Domestic Abuse Contents

2Protecting and supporting victims

Refuges and safe accommodation

53.Many individuals fleeing domestic abuse rely on the provision of emergency refuge accommodation. The charity Refuge described their refuges as safe houses for women and children escaping domestic violence, which also offer residents support with a range of other needs including housing, education, accessing benefits, employment, immigration or health and wellbeing.74

54.Local authorities are responsible for commissioning refuges and other safe accommodation in their area and are also subject to the duty to provide accommodation for victims of domestic abuse facing homelessness. The Government also provides some central funding for core support of refuges. It stated in its consultation paper that it had committed £100 million through to 2020 to combat violence against women and girls, including a two-year £20 million fund from MHCLG to local authorities for refuges and accommodation-based services.75

55.Despite this, witnesses said that there was a severe lack of funding for core support services. Pragna Patel told us that austerity had forced many local authorities to close services, while other services had been transferred from specialists to larger corporate providers:

Localism has led to local authorities using their discretion as to which services to keep and which to let go of. What we are finding is that the more corporatised generic service operators are taking over functions that were once performed by more skilled, more specialist organisations. Those corporatised responses are very timebound and target-driven. A woman going into a refuge run by a housing association, for example, is seen as a homelessness unit rather than a whole person needing a range of interventions and support from counselling to advocacy to other support services and so on. Instead, she is just seen as homeless. What we are finding is that most services, even domestic violence services in local areas, are now providing support for only high-risk cases of domestic violence and for only six weeks. After six weeks, they are just left back on the street.76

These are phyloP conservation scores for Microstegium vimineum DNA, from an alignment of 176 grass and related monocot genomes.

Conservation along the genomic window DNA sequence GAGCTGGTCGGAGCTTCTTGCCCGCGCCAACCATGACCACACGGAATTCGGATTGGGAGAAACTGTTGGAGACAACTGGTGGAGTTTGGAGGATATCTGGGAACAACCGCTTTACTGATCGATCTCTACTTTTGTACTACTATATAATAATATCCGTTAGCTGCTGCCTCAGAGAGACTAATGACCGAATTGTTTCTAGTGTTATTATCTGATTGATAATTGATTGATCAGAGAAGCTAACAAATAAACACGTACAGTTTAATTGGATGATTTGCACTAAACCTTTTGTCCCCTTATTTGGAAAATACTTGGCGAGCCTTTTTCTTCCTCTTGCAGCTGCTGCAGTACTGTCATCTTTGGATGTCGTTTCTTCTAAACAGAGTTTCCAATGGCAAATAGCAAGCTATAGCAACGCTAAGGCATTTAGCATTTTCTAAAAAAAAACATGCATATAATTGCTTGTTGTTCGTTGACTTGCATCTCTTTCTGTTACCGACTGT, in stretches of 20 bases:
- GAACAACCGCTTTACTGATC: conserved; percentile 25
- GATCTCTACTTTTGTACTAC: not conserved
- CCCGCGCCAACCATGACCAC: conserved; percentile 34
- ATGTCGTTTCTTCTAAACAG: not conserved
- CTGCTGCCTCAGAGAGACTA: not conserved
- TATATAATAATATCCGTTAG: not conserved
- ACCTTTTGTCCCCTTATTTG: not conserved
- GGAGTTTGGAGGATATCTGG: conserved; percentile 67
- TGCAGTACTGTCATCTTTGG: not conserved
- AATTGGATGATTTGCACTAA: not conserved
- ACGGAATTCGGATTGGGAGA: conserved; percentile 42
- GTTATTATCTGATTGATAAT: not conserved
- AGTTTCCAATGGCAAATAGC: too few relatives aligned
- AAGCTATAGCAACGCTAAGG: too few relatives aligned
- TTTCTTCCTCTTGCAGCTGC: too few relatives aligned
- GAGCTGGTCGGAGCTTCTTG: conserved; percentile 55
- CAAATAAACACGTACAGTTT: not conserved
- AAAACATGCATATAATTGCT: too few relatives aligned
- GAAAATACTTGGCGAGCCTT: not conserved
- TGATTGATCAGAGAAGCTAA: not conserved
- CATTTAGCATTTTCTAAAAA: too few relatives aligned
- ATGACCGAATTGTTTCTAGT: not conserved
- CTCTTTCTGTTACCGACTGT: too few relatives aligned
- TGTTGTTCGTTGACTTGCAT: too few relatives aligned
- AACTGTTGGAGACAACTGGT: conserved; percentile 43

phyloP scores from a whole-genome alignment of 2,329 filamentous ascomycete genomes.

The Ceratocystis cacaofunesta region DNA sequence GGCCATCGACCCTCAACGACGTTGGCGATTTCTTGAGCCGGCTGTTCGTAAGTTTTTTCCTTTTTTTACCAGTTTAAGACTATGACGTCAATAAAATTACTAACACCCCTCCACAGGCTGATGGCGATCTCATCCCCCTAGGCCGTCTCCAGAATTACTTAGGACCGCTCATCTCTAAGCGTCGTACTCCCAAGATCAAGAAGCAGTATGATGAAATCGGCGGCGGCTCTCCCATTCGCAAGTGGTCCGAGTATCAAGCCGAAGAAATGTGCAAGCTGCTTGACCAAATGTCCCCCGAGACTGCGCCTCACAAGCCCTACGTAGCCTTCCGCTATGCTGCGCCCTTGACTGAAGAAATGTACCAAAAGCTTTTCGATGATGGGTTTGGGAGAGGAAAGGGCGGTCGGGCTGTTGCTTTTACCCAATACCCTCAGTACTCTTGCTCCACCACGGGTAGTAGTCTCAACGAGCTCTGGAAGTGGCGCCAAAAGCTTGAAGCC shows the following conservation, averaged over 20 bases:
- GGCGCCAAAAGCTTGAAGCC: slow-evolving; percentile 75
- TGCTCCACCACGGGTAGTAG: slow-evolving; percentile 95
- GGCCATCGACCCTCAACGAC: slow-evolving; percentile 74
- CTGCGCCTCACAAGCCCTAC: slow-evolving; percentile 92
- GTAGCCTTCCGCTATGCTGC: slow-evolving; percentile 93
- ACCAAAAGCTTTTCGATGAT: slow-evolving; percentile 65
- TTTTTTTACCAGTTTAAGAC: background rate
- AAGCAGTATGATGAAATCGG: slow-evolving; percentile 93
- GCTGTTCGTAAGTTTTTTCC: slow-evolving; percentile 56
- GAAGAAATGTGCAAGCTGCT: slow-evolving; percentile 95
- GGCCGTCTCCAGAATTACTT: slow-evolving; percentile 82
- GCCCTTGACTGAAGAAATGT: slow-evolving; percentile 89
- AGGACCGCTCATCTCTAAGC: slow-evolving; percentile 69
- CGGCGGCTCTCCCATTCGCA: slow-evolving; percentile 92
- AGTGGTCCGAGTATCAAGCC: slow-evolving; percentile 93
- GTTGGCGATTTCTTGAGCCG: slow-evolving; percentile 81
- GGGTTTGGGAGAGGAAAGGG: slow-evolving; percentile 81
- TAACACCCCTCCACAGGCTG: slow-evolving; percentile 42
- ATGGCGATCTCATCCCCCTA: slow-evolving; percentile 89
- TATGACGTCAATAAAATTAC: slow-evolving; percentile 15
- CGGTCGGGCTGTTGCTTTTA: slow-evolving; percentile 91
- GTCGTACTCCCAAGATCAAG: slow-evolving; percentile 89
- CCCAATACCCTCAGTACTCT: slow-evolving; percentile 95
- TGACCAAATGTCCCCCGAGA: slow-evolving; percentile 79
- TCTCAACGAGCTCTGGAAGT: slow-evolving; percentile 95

56.Councillor Simon Blackburn told us that it was important to see the potential of localism as a force separate from austerity which “had arrived upon us at the same time”. He said that he was “a passionate believer in the power of localism”, and that “decisions made locally and services commissioned from knowledgeable local providers are inevitably better than the sort of huge corporate organisations that seek to invade that territory”. However, cuts to local authority funding had resulted in cuts to all council services.77 The LGA said that any legislative changes in the Bill must be matched with adequate resources and funding, because local government was facing “unprecedented levels of demand, with an overall funding gap of £7.8 billion by 2025”. It explained that councils were increasingly being forced to prioritise spending for those at immediate risk of harm, rather than on earlier support services to address harmful behaviours, including in areas such as domestic abuse.78

57.Witnesses told us that the current provision of refuge spaces does not meet the level of demand. London Councils said that although 22% of refuge bed spaces are in London demand continues to outstrip capacity, and around 64% of referrals to London refuges are unsuccessful.79 Women’s Aid runs a database called Routes to Support, which is funded by MHCLG, to provide a central source of daily information about the availability of bed spaces across the country. Sian Hawkins told us that around 60% of referrals to refuges were being turned away because of lack of bed spaces, representing “about 94 children and 90 women every day being turned away from services at their point of need, when they are desperate to flee abuse”.80 Women’s Aid stated that the current funding approach is not working: